Children who take medications containing phthalates may have an increased risk of developing childhood cancer, particularly osteosarcoma and lymphoma, according to a study published in the Journal of the National Cancer Institute.1
The study included nearly 1.3 million children born in Denmark between 1997 and 2017. Researchers used national registries to track prescriptions the children received from birth to 19 years of age, as well as those their mothers filled during pregnancy, and cancer diagnoses among the children.
The researchers also searched a national database, maintained by the Danish Medicines Agency, that lists all the ingredients in drugs on the market in Denmark to determine which products contained phthalates.
During the study period, mothers and their children filled prescriptions for 25 oral medications with a phthalate in their formulations. The most common were clarithromycin, erythromycin, ibuprofen, and naproxen.
Results: ‘Solid Evidence’
Children prescribed a medication containing a phthalate had a 19% higher risk of developing any childhood cancer, compared with children who did not receive any medications containing phthalates during childhood.
Although the 19% increase was not quite statistically significant, it likely represents a real trend, particularly because the researchers were careful to reduce sources of nonrandom errors, according to study author Thomas Ahern, PhD, of the University of Vermont Larner College of Medicine in Burlington.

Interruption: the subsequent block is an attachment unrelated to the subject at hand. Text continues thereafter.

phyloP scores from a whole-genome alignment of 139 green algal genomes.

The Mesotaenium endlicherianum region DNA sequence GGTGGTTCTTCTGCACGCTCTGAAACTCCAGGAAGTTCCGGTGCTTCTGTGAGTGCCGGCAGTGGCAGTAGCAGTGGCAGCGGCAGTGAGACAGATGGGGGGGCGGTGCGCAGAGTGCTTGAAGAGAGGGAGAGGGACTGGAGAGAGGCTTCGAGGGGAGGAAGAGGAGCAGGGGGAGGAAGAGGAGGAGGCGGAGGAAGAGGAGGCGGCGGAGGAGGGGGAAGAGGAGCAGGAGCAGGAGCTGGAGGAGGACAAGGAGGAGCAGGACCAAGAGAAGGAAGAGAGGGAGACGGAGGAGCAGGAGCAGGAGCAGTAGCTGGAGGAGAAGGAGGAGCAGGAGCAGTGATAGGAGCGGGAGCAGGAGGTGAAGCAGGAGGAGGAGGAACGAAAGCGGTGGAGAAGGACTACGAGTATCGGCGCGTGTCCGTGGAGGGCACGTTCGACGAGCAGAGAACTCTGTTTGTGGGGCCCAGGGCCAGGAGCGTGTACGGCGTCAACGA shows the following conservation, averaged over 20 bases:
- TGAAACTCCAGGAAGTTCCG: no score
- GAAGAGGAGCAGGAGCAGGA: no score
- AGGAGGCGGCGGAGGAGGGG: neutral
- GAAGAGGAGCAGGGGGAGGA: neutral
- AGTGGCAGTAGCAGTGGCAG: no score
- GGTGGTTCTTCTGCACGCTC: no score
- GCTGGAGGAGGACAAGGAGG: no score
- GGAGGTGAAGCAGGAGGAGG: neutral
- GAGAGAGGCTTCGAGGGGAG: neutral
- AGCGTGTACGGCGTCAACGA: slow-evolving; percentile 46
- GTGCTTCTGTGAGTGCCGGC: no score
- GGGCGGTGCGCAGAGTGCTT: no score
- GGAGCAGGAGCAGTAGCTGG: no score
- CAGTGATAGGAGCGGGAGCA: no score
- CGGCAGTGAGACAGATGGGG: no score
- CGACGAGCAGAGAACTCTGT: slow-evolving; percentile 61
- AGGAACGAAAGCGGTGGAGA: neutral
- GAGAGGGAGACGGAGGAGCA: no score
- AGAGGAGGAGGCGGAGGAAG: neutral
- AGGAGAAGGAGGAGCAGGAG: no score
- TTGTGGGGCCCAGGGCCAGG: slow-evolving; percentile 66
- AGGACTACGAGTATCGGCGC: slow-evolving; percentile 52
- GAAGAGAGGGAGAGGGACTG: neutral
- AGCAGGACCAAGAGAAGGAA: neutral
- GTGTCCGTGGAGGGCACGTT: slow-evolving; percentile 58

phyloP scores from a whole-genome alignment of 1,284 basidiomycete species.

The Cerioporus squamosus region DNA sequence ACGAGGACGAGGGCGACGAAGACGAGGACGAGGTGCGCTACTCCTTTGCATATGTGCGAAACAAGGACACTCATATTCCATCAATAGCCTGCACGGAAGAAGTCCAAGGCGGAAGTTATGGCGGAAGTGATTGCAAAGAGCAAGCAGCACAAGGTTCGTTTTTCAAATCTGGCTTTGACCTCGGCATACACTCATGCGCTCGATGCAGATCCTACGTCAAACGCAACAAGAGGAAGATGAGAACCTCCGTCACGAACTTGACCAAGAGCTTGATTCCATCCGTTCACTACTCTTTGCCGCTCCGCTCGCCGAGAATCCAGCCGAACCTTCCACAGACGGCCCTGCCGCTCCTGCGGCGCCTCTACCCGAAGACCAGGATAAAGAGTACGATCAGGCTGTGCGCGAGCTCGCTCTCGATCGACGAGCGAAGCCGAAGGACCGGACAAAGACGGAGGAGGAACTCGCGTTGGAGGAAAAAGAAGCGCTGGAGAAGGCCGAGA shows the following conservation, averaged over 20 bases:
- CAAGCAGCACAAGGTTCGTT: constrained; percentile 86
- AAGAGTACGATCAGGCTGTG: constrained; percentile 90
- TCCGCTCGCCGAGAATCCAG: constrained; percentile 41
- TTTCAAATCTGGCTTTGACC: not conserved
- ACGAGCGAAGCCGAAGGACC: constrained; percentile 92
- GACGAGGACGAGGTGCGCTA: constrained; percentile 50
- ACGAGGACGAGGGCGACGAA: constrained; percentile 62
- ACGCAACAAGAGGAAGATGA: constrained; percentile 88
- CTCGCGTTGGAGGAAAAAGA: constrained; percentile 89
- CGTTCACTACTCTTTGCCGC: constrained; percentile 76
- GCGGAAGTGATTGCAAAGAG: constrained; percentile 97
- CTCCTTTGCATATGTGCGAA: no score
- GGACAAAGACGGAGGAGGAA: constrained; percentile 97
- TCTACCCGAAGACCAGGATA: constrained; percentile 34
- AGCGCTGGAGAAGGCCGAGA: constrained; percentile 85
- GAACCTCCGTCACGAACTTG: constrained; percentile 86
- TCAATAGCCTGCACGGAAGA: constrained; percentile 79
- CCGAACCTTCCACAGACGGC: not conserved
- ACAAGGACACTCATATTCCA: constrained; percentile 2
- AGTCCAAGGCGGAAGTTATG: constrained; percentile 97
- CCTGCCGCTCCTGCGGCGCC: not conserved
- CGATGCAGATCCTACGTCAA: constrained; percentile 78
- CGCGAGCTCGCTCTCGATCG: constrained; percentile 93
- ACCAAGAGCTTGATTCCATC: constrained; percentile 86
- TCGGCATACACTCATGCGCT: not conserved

For example, the researchers detected an elevated risk at both 6 months and 12 months after the prescription was filled, which argues against a reverse causation relationship, whereby cancer development may be leading to the use of a pain medication and not the other way around.
Furthermore, the signal was not found in the group of children who received formulations of the same medications that did not contain phthalates.
The researchers found that childhood exposure to phthalates in medications was associated with a roughly 3-fold higher risk of osteosarcoma and a roughly 2-fold higher risk of lymphoma (driven by Hodgkin and non-Hodgkin lymphoma but not Burkitt lymphoma).
The study is “very solid evidence for the impact of phthalates on cancer development,” Dr Ahern noted.
He added that the link was bolstered by the fact that the researchers found a higher risk (66%) for any childhood cancer associated with medications containing diethyl phthalate (DEP) or dibutyl phthalate (DBP), which are low-molecular weight phthalates thought to have greater biological activity.
Although the researchers were not able to study how long children took the medications, Dr Ahern suspects the medications were generally longer course, such as anti-inflammatories taken for inflammatory bowel disease and other chronic conditions.
The study did not show an association between gestational exposure to phthalate-containing medications, based on prescriptions women filled during pregnancy, and the risk of childhood cancer.
This article originally appeared on Cancer Therapy Advisor